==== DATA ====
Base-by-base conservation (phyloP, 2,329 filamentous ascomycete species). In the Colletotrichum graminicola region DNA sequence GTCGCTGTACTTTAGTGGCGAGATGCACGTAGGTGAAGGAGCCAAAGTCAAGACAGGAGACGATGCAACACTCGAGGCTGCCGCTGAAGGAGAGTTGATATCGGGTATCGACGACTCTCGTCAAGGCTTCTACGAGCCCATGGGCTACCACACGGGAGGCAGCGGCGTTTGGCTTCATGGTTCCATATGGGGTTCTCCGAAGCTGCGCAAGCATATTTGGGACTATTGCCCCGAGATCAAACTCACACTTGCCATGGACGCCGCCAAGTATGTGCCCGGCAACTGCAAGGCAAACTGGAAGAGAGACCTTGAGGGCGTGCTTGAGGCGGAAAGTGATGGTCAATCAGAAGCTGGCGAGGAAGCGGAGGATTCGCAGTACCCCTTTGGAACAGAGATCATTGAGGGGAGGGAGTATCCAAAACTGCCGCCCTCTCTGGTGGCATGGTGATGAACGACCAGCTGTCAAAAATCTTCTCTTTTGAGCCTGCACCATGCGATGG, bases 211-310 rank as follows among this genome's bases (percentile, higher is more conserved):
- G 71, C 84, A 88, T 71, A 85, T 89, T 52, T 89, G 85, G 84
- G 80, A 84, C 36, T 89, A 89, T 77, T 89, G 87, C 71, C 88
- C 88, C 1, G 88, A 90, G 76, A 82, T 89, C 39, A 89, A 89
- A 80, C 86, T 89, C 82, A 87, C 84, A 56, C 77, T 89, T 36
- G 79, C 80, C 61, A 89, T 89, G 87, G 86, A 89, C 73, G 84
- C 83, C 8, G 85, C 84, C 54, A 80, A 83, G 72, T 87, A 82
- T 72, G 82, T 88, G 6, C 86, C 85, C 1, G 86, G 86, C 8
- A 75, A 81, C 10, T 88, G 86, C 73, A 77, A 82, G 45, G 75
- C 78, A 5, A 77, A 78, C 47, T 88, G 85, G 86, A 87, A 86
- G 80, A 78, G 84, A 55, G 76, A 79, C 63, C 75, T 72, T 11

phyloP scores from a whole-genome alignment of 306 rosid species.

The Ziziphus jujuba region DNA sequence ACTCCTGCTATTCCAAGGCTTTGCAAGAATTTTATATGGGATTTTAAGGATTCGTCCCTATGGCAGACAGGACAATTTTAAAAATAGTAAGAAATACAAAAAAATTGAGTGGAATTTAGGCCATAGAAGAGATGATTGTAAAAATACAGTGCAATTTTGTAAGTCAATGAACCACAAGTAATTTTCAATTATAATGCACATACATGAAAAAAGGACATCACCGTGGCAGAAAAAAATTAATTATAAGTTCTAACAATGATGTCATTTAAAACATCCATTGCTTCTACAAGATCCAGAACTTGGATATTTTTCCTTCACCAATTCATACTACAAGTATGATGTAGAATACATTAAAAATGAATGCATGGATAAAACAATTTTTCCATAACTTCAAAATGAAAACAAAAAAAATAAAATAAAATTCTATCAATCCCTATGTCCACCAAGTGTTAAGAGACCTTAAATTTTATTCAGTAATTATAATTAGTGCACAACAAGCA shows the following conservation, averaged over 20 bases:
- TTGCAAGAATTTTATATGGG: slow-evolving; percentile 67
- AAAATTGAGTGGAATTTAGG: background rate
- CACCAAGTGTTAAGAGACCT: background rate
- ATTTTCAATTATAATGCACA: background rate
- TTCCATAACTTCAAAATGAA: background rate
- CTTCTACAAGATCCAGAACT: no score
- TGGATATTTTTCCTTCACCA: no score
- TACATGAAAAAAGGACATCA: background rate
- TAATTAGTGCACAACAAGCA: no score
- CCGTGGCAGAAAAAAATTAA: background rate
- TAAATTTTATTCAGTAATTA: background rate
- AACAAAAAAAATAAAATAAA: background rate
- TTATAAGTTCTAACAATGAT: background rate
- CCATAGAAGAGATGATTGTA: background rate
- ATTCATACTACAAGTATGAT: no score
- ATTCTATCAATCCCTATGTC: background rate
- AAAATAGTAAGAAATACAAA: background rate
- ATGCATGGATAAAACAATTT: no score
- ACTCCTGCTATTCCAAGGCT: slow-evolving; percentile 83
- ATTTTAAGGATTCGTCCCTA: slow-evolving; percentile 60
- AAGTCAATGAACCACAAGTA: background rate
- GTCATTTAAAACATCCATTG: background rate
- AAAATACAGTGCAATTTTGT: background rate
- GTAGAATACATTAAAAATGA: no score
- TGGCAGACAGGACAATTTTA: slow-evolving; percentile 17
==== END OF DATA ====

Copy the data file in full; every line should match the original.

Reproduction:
Base-by-base conservation (phyloP, 2,329 filamentous ascomycete species). In the Colletotrichum graminicola region DNA sequence GTCGCTGTACTTTAGTGGCGAGATGCACGTAGGTGAAGGAGCCAAAGTCAAGACAGGAGACGATGCAACACTCGAGGCTGCCGCTGAAGGAGAGTTGATATCGGGTATCGACGACTCTCGTCAAGGCTTCTACGAGCCCATGGGCTACCACACGGGAGGCAGCGGCGTTTGGCTTCATGGTTCCATATGGGGTTCTCCGAAGCTGCGCAAGCATATTTGGGACTATTGCCCCGAGATCAAACTCACACTTGCCATGGACGCCGCCAAGTATGTGCCCGGCAACTGCAAGGCAAACTGGAAGAGAGACCTTGAGGGCGTGCTTGAGGCGGAAAGTGATGGTCAATCAGAAGCTGGCGAGGAAGCGGAGGATTCGCAGTACCCCTTTGGAACAGAGATCATTGAGGGGAGGGAGTATCCAAAACTGCCGCCCTCTCTGGTGGCATGGTGATGAACGACCAGCTGTCAAAAATCTTCTCTTTTGAGCCTGCACCATGCGATGG, bases 211-310 rank as follows among this genome's bases (percentile, higher is more conserved):
- G 71, C 84, A 88, T 71, A 85, T 89, T 52, T 89, G 85, G 84
- G 80, A 84, C 36, T 89, A 89, T 77, T 89, G 87, C 71, C 88
- C 88, C 1, G 88, A 90, G 76, A 82, T 89, C 39, A 89, A 89
- A 80, C 86, T 89, C 82, A 87, C 84, A 56, C 77, T 89, T 36
- G 79, C 80, C 61, A 89, T 89, G 87, G 86, A 89, C 73, G 84
- C 83, C 8, G 85, C 84, C 54, A 80, A 83, G 72, T 87, A 82
- T 72, G 82, T 88, G 6, C 86, C 85, C 1, G 86, G 86, C 8
- A 75, A 81, C 10, T 88, G 86, C 73, A 77, A 82, G 45, G 75
- C 78, A 5, A 77, A 78, C 47, T 88, G 85, G 86, A 87, A 86
- G 80, A 78, G 84, A 55, G 76, A 79, C 63, C 75, T 72, T 11

phyloP scores from a whole-genome alignment of 306 rosid species.

The Ziziphus jujuba region DNA sequence ACTCCTGCTATTCCAAGGCTTTGCAAGAATTTTATATGGGATTTTAAGGATTCGTCCCTATGGCAGACAGGACAATTTTAAAAATAGTAAGAAATACAAAAAAATTGAGTGGAATTTAGGCCATAGAAGAGATGATTGTAAAAATACAGTGCAATTTTGTAAGTCAATGAACCACAAGTAATTTTCAATTATAATGCACATACATGAAAAAAGGACATCACCGTGGCAGAAAAAAATTAATTATAAGTTCTAACAATGATGTCATTTAAAACATCCATTGCTTCTACAAGATCCAGAACTTGGATATTTTTCCTTCACCAATTCATACTACAAGTATGATGTAGAATACATTAAAAATGAATGCATGGATAAAACAATTTTTCCATAACTTCAAAATGAAAACAAAAAAAATAAAATAAAATTCTATCAATCCCTATGTCCACCAAGTGTTAAGAGACCTTAAATTTTATTCAGTAATTATAATTAGTGCACAACAAGCA shows the following conservation, averaged over 20 bases:
- TTGCAAGAATTTTATATGGG: slow-evolving; percentile 67
- AAAATTGAGTGGAATTTAGG: background rate
- CACCAAGTGTTAAGAGACCT: background rate
- ATTTTCAATTATAATGCACA: background rate
- TTCCATAACTTCAAAATGAA: background rate
- CTTCTACAAGATCCAGAACT: no score
- TGGATATTTTTCCTTCACCA: no score
- TACATGAAAAAAGGACATCA: background rate
- TAATTAGTGCACAACAAGCA: no score
- CCGTGGCAGAAAAAAATTAA: background rate
- TAAATTTTATTCAGTAATTA: background rate
- AACAAAAAAAATAAAATAAA: background rate
- TTATAAGTTCTAACAATGAT: background rate
- CCATAGAAGAGATGATTGTA: background rate
- ATTCATACTACAAGTATGAT: no score
- ATTCTATCAATCCCTATGTC: background rate
- AAAATAGTAAGAAATACAAA: background rate
- ATGCATGGATAAAACAATTT: no score
- ACTCCTGCTATTCCAAGGCT: slow-evolving; percentile 83
- ATTTTAAGGATTCGTCCCTA: slow-evolving; percentile 60
- AAGTCAATGAACCACAAGTA: background rate
- GTCATTTAAAACATCCATTG: background rate
- AAAATACAGTGCAATTTTGT: background rate
- GTAGAATACATTAAAAATGA: no score
- TGGCAGACAGGACAATTTTA: slow-evolving; percentile 17